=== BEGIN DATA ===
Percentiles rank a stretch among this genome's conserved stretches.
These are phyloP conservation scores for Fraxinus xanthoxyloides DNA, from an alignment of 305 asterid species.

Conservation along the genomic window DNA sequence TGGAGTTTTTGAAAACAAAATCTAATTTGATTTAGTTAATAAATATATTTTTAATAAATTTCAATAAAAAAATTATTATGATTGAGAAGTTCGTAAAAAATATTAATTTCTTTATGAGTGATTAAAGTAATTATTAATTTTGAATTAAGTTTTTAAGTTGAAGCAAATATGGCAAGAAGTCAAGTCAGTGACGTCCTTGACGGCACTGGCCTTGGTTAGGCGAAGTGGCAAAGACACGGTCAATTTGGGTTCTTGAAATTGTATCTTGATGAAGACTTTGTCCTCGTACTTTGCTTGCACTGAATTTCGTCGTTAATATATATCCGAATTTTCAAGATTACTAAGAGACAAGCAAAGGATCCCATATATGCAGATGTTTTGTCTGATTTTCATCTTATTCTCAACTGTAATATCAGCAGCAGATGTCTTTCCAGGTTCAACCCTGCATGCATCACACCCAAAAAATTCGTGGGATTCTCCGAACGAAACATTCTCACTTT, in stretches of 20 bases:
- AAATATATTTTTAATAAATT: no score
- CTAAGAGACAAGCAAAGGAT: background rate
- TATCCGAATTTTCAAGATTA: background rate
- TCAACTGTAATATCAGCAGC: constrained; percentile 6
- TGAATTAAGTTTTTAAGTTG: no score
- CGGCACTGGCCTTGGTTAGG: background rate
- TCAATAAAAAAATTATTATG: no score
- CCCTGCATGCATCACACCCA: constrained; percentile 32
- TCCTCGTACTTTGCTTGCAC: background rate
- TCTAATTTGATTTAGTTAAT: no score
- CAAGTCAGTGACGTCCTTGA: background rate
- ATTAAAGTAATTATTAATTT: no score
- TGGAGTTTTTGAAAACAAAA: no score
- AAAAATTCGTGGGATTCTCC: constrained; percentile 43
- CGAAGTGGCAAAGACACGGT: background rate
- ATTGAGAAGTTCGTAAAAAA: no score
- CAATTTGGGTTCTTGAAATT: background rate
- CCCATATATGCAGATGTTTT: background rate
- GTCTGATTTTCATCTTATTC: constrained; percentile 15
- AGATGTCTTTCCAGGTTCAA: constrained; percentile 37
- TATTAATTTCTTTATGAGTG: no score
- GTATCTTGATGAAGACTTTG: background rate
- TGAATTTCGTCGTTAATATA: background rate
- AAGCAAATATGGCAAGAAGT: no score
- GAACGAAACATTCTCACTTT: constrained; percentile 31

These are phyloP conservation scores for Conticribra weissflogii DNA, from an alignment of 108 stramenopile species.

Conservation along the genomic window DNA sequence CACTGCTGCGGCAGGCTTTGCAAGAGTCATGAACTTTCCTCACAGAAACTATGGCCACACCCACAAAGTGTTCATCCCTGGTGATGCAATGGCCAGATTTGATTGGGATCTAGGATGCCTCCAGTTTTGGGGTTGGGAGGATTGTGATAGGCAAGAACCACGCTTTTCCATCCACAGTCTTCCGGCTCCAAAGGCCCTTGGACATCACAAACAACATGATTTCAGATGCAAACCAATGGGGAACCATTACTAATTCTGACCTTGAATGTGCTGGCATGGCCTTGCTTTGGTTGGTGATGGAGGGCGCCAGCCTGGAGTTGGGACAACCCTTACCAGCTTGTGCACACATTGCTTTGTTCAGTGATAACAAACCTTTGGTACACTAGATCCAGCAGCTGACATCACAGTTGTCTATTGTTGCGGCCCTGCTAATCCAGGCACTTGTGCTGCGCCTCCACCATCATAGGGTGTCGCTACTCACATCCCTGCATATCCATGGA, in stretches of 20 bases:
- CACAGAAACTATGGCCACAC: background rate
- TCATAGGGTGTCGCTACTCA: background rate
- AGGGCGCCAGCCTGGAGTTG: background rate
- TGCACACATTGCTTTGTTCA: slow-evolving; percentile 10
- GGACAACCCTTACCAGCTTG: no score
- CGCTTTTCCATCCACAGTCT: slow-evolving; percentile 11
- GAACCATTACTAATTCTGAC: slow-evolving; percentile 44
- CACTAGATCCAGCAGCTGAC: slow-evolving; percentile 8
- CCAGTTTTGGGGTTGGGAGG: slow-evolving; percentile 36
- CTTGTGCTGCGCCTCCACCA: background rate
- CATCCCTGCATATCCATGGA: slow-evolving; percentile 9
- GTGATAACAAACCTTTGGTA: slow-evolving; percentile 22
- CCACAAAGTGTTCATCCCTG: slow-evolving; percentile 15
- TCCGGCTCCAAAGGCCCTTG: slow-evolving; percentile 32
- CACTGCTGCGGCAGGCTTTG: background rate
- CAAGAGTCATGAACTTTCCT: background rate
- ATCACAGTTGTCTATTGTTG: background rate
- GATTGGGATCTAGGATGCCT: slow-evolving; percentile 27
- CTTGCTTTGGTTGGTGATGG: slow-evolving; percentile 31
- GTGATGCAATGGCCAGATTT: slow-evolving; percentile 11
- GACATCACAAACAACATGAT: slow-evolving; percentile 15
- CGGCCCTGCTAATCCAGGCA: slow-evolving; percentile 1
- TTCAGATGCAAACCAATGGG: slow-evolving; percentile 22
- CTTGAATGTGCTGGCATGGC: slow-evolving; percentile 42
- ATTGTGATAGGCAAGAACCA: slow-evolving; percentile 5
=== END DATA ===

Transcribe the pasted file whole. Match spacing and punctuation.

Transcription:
Percentiles rank a stretch among this genome's conserved stretches.
These are phyloP conservation scores for Fraxinus xanthoxyloides DNA, from an alignment of 305 asterid species.

Conservation along the genomic window DNA sequence TGGAGTTTTTGAAAACAAAATCTAATTTGATTTAGTTAATAAATATATTTTTAATAAATTTCAATAAAAAAATTATTATGATTGAGAAGTTCGTAAAAAATATTAATTTCTTTATGAGTGATTAAAGTAATTATTAATTTTGAATTAAGTTTTTAAGTTGAAGCAAATATGGCAAGAAGTCAAGTCAGTGACGTCCTTGACGGCACTGGCCTTGGTTAGGCGAAGTGGCAAAGACACGGTCAATTTGGGTTCTTGAAATTGTATCTTGATGAAGACTTTGTCCTCGTACTTTGCTTGCACTGAATTTCGTCGTTAATATATATCCGAATTTTCAAGATTACTAAGAGACAAGCAAAGGATCCCATATATGCAGATGTTTTGTCTGATTTTCATCTTATTCTCAACTGTAATATCAGCAGCAGATGTCTTTCCAGGTTCAACCCTGCATGCATCACACCCAAAAAATTCGTGGGATTCTCCGAACGAAACATTCTCACTTT, in stretches of 20 bases:
- AAATATATTTTTAATAAATT: no score
- CTAAGAGACAAGCAAAGGAT: background rate
- TATCCGAATTTTCAAGATTA: background rate
- TCAACTGTAATATCAGCAGC: constrained; percentile 6
- TGAATTAAGTTTTTAAGTTG: no score
- CGGCACTGGCCTTGGTTAGG: background rate
- TCAATAAAAAAATTATTATG: no score
- CCCTGCATGCATCACACCCA: constrained; percentile 32
- TCCTCGTACTTTGCTTGCAC: background rate
- TCTAATTTGATTTAGTTAAT: no score
- CAAGTCAGTGACGTCCTTGA: background rate
- ATTAAAGTAATTATTAATTT: no score
- TGGAGTTTTTGAAAACAAAA: no score
- AAAAATTCGTGGGATTCTCC: constrained; percentile 43
- CGAAGTGGCAAAGACACGGT: background rate
- ATTGAGAAGTTCGTAAAAAA: no score
- CAATTTGGGTTCTTGAAATT: background rate
- CCCATATATGCAGATGTTTT: background rate
- GTCTGATTTTCATCTTATTC: constrained; percentile 15
- AGATGTCTTTCCAGGTTCAA: constrained; percentile 37
- TATTAATTTCTTTATGAGTG: no score
- GTATCTTGATGAAGACTTTG: background rate
- TGAATTTCGTCGTTAATATA: background rate
- AAGCAAATATGGCAAGAAGT: no score
- GAACGAAACATTCTCACTTT: constrained; percentile 31

These are phyloP conservation scores for Conticribra weissflogii DNA, from an alignment of 108 stramenopile species.

Conservation along the genomic window DNA sequence CACTGCTGCGGCAGGCTTTGCAAGAGTCATGAACTTTCCTCACAGAAACTATGGCCACACCCACAAAGTGTTCATCCCTGGTGATGCAATGGCCAGATTTGATTGGGATCTAGGATGCCTCCAGTTTTGGGGTTGGGAGGATTGTGATAGGCAAGAACCACGCTTTTCCATCCACAGTCTTCCGGCTCCAAAGGCCCTTGGACATCACAAACAACATGATTTCAGATGCAAACCAATGGGGAACCATTACTAATTCTGACCTTGAATGTGCTGGCATGGCCTTGCTTTGGTTGGTGATGGAGGGCGCCAGCCTGGAGTTGGGACAACCCTTACCAGCTTGTGCACACATTGCTTTGTTCAGTGATAACAAACCTTTGGTACACTAGATCCAGCAGCTGACATCACAGTTGTCTATTGTTGCGGCCCTGCTAATCCAGGCACTTGTGCTGCGCCTCCACCATCATAGGGTGTCGCTACTCACATCCCTGCATATCCATGGA, in stretches of 20 bases:
- CACAGAAACTATGGCCACAC: background rate
- TCATAGGGTGTCGCTACTCA: background rate
- AGGGCGCCAGCCTGGAGTTG: background rate
- TGCACACATTGCTTTGTTCA: slow-evolving; percentile 10
- GGACAACCCTTACCAGCTTG: no score
- CGCTTTTCCATCCACAGTCT: slow-evolving; percentile 11
- GAACCATTACTAATTCTGAC: slow-evolving; percentile 44
- CACTAGATCCAGCAGCTGAC: slow-evolving; percentile 8
- CCAGTTTTGGGGTTGGGAGG: slow-evolving; percentile 36
- CTTGTGCTGCGCCTCCACCA: background rate
- CATCCCTGCATATCCATGGA: slow-evolving; percentile 9
- GTGATAACAAACCTTTGGTA: slow-evolving; percentile 22
- CCACAAAGTGTTCATCCCTG: slow-evolving; percentile 15
- TCCGGCTCCAAAGGCCCTTG: slow-evolving; percentile 32
- CACTGCTGCGGCAGGCTTTG: background rate
- CAAGAGTCATGAACTTTCCT: background rate
- ATCACAGTTGTCTATTGTTG: background rate
- GATTGGGATCTAGGATGCCT: slow-evolving; percentile 27
- CTTGCTTTGGTTGGTGATGG: slow-evolving; percentile 31
- GTGATGCAATGGCCAGATTT: slow-evolving; percentile 11
- GACATCACAAACAACATGAT: slow-evolving; percentile 15
- CGGCCCTGCTAATCCAGGCA: slow-evolving; percentile 1
- TTCAGATGCAAACCAATGGG: slow-evolving; percentile 22
- CTTGAATGTGCTGGCATGGC: slow-evolving; percentile 42
- ATTGTGATAGGCAAGAACCA: slow-evolving; percentile 5